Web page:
Progress overshadowed by academy’s poor exam results


Poor exam results have over-shadowed progress made at Sir Robert Woodard Academy.

The academy, in Sompting, underwent a two-day inspection in December by a team from Ofsted and the findings were published on January 13. In her report, lead inspector Clare Gillies rated the academy as ‘requires improvement’ but noted the work carried out by principal Peter Midwinter to bring his school up to scratch.

In 2015, only 45 per cent of students at Sir Robert Woodard achieved five or more A*-C grade GCSEs, including English and maths.

Ms Gillies described results in maths and science as particularly low, adding: “The percentage of high grades was well below average because the most able pupils were not challenged enough.”

The figures were an improvement on 2014’s result of 41.88 per cent but Ms Gillies said the academy needed to raise standards in all year groups to enable the results to increase further.

She acknowledged Mr Midwinter had “achieved a great deal” in the two years since the academy’s previous inspection and added: “Having been in post several months before the previous inspection, the principal already knew what needed to be done to develop excellence in the academy’s work. It took a while to tackle inadequate teaching or behaviour and to appoint enthusiastic specialist subject leaders and teachers.”

Ms Gillies acknowledged Mr Midwinter’s success in eliminating inadequate teaching and said a ‘strong and effective’ leadership team had been established.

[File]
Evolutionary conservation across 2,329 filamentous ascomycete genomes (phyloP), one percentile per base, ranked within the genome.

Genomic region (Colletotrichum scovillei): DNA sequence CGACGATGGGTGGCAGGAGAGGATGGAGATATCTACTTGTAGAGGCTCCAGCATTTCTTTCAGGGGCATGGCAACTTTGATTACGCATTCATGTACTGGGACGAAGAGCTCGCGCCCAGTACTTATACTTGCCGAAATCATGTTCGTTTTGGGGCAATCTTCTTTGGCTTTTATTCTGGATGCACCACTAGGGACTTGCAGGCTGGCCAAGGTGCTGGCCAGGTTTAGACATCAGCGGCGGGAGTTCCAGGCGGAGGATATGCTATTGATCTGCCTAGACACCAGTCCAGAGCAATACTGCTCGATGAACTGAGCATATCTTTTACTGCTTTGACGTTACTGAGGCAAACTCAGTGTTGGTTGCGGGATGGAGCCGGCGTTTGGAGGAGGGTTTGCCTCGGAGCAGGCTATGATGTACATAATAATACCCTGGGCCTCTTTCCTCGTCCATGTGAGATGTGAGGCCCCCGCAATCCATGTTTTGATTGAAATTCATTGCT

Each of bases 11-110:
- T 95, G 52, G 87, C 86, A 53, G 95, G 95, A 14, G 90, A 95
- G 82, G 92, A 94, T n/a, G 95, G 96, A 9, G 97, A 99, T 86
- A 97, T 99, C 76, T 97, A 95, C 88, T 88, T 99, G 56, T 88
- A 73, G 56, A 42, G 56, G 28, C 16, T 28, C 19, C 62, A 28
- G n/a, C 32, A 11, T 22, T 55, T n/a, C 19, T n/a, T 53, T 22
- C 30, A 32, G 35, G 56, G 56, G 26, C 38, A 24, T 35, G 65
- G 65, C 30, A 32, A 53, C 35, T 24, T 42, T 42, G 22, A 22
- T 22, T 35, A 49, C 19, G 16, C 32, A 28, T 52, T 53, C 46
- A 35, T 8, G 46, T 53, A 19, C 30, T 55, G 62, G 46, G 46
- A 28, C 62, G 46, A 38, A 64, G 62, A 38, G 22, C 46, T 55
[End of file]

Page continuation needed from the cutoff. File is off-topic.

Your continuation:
She reported that, until September 2015, too much teaching had failed to generate good learning; while assessments of pupils’ progress had been inaccurate.

Since the academy’s last inspection, a number of new teachers had been appointed to under-performing subjects and were seen to be “already generating better progress”.

The improvements were reflected in comments from sixth-formers, who had experienced weak teaching in the past. They particularly noted progress in the teaching of science.

The report highlighted the need for further improvement in teaching as some lessons were seen to be directed at middle-ability pupils, leaving low attainers to struggle while more able children were not challenged enough.

In addition, teachers were judged not to be commenting enough on the presentation of students’ work. This meant the handwriting and work of some children – especially boys – was not good.

Commenting on the report, Paul Kennedy, the new CEO of Woodard Academies Trust, which runs the academy, said: “While the report highlights many favourable aspects of life at the Sir Robert Woodard Academy, there are still areas that require improvement notably the quality of teaching, learning, assessment and the outcomes for pupils.

“Considerable progress has been made over the last two years since the previous report but with a new team in place at Woodard Academies Trust and a commitment from our sponsor, Woodard Schools to increase shared learning and resources across all their academies, we are expecting to make considerable progress in the areas outlined.

“We believe that every child has the right and deserves the very best education and this is what we’re aiming to deliver at Sir Robert Woodard.

“The leadership team and the academy council have all been recognised in the report for their professionalism and effectiveness.

“We know we are making progress and are now keen to maintain the momentum and deliver the results expected.”

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